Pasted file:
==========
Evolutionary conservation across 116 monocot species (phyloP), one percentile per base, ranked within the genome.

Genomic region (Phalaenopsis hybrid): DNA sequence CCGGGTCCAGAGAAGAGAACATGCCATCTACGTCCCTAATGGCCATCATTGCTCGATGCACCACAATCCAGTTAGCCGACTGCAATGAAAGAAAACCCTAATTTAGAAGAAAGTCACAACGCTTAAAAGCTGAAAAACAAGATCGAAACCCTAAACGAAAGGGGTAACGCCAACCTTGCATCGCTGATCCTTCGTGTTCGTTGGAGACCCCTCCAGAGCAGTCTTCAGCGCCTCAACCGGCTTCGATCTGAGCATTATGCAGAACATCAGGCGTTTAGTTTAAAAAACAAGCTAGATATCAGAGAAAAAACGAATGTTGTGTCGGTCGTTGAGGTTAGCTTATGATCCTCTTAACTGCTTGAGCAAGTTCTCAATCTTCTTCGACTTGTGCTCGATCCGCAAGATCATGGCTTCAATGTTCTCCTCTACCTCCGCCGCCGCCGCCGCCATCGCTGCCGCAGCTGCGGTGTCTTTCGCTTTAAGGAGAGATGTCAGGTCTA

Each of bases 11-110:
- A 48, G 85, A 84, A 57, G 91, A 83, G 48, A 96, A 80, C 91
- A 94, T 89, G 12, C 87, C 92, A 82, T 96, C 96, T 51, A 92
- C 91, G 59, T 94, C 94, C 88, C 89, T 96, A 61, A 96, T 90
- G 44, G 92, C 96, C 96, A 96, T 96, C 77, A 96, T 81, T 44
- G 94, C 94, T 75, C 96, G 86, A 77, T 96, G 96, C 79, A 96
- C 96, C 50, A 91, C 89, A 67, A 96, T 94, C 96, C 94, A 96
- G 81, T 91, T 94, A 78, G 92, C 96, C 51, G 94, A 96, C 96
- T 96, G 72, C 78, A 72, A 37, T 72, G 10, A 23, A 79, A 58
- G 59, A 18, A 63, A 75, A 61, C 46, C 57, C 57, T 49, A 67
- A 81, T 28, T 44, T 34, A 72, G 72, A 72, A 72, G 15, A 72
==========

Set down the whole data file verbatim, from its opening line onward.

Evolutionary conservation across 116 monocot species (phyloP), one percentile per base, ranked within the genome.

Genomic region (Phalaenopsis hybrid): DNA sequence CCGGGTCCAGAGAAGAGAACATGCCATCTACGTCCCTAATGGCCATCATTGCTCGATGCACCACAATCCAGTTAGCCGACTGCAATGAAAGAAAACCCTAATTTAGAAGAAAGTCACAACGCTTAAAAGCTGAAAAACAAGATCGAAACCCTAAACGAAAGGGGTAACGCCAACCTTGCATCGCTGATCCTTCGTGTTCGTTGGAGACCCCTCCAGAGCAGTCTTCAGCGCCTCAACCGGCTTCGATCTGAGCATTATGCAGAACATCAGGCGTTTAGTTTAAAAAACAAGCTAGATATCAGAGAAAAAACGAATGTTGTGTCGGTCGTTGAGGTTAGCTTATGATCCTCTTAACTGCTTGAGCAAGTTCTCAATCTTCTTCGACTTGTGCTCGATCCGCAAGATCATGGCTTCAATGTTCTCCTCTACCTCCGCCGCCGCCGCCGCCATCGCTGCCGCAGCTGCGGTGTCTTTCGCTTTAAGGAGAGATGTCAGGTCTA

Each of bases 11-110:
- A 48, G 85, A 84, A 57, G 91, A 83, G 48, A 96, A 80, C 91
- A 94, T 89, G 12, C 87, C 92, A 82, T 96, C 96, T 51, A 92
- C 91, G 59, T 94, C 94, C 88, C 89, T 96, A 61, A 96, T 90
- G 44, G 92, C 96, C 96, A 96, T 96, C 77, A 96, T 81, T 44
- G 94, C 94, T 75, C 96, G 86, A 77, T 96, G 96, C 79, A 96
- C 96, C 50, A 91, C 89, A 67, A 96, T 94, C 96, C 94, A 96
- G 81, T 91, T 94, A 78, G 92, C 96, C 51, G 94, A 96, C 96
- T 96, G 72, C 78, A 72, A 37, T 72, G 10, A 23, A 79, A 58
- G 59, A 18, A 63, A 75, A 61, C 46, C 57, C 57, T 49, A 67
- A 81, T 28, T 44, T 34, A 72, G 72, A 72, A 72, G 15, A 72